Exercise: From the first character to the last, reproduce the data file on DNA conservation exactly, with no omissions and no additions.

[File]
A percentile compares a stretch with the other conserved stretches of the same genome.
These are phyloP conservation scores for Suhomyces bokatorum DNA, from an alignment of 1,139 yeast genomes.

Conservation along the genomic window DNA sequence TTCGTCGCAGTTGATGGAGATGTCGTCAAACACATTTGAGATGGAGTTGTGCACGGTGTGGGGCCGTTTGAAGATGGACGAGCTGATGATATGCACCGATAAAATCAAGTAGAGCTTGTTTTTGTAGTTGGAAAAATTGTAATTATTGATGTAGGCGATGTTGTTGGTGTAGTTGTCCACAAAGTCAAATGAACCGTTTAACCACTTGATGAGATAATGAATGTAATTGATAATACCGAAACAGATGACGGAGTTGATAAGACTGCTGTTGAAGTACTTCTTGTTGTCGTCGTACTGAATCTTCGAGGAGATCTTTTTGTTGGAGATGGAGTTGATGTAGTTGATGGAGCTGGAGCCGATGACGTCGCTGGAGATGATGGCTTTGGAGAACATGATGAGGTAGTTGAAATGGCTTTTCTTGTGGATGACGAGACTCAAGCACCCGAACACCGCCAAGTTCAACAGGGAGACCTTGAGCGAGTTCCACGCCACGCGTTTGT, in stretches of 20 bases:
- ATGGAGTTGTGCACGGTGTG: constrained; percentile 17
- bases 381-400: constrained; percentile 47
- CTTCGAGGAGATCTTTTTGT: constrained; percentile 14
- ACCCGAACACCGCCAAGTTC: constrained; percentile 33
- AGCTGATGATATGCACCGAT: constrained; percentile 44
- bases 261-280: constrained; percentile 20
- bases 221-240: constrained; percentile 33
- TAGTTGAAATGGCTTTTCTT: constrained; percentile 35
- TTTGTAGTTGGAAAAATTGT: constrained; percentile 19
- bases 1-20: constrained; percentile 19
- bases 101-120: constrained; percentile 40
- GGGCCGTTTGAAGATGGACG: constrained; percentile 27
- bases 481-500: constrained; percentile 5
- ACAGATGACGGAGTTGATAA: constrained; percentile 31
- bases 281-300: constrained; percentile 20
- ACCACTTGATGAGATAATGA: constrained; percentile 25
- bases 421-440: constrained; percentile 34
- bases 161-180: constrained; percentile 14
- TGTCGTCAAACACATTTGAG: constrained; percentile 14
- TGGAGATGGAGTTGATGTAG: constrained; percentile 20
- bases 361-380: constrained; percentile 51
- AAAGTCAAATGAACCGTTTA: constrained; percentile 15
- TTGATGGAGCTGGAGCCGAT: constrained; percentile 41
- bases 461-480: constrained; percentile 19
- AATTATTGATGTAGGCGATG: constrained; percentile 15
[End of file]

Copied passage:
A percentile compares a stretch with the other conserved stretches of the same genome.
These are phyloP conservation scores for Suhomyces bokatorum DNA, from an alignment of 1,139 yeast genomes.

Conservation along the genomic window DNA sequence TTCGTCGCAGTTGATGGAGATGTCGTCAAACACATTTGAGATGGAGTTGTGCACGGTGTGGGGCCGTTTGAAGATGGACGAGCTGATGATATGCACCGATAAAATCAAGTAGAGCTTGTTTTTGTAGTTGGAAAAATTGTAATTATTGATGTAGGCGATGTTGTTGGTGTAGTTGTCCACAAAGTCAAATGAACCGTTTAACCACTTGATGAGATAATGAATGTAATTGATAATACCGAAACAGATGACGGAGTTGATAAGACTGCTGTTGAAGTACTTCTTGTTGTCGTCGTACTGAATCTTCGAGGAGATCTTTTTGTTGGAGATGGAGTTGATGTAGTTGATGGAGCTGGAGCCGATGACGTCGCTGGAGATGATGGCTTTGGAGAACATGATGAGGTAGTTGAAATGGCTTTTCTTGTGGATGACGAGACTCAAGCACCCGAACACCGCCAAGTTCAACAGGGAGACCTTGAGCGAGTTCCACGCCACGCGTTTGT, in stretches of 20 bases:
- ATGGAGTTGTGCACGGTGTG: constrained; percentile 17
- bases 381-400: constrained; percentile 47
- CTTCGAGGAGATCTTTTTGT: constrained; percentile 14
- ACCCGAACACCGCCAAGTTC: constrained; percentile 33
- AGCTGATGATATGCACCGAT: constrained; percentile 44
- bases 261-280: constrained; percentile 20
- bases 221-240: constrained; percentile 33
- TAGTTGAAATGGCTTTTCTT: constrained; percentile 35
- TTTGTAGTTGGAAAAATTGT: constrained; percentile 19
- bases 1-20: constrained; percentile 19
- bases 101-120: constrained; percentile 40
- GGGCCGTTTGAAGATGGACG: constrained; percentile 27
- bases 481-500: constrained; percentile 5
- ACAGATGACGGAGTTGATAA: constrained; percentile 31
- bases 281-300: constrained; percentile 20
- ACCACTTGATGAGATAATGA: constrained; percentile 25
- bases 421-440: constrained; percentile 34
- bases 161-180: constrained; percentile 14
- TGTCGTCAAACACATTTGAG: constrained; percentile 14
- TGGAGATGGAGTTGATGTAG: constrained; percentile 20
- bases 361-380: constrained; percentile 51
- AAAGTCAAATGAACCGTTTA: constrained; percentile 15
- TTGATGGAGCTGGAGCCGAT: constrained; percentile 41
- bases 461-480: constrained; percentile 19
- AATTATTGATGTAGGCGATG: constrained; percentile 15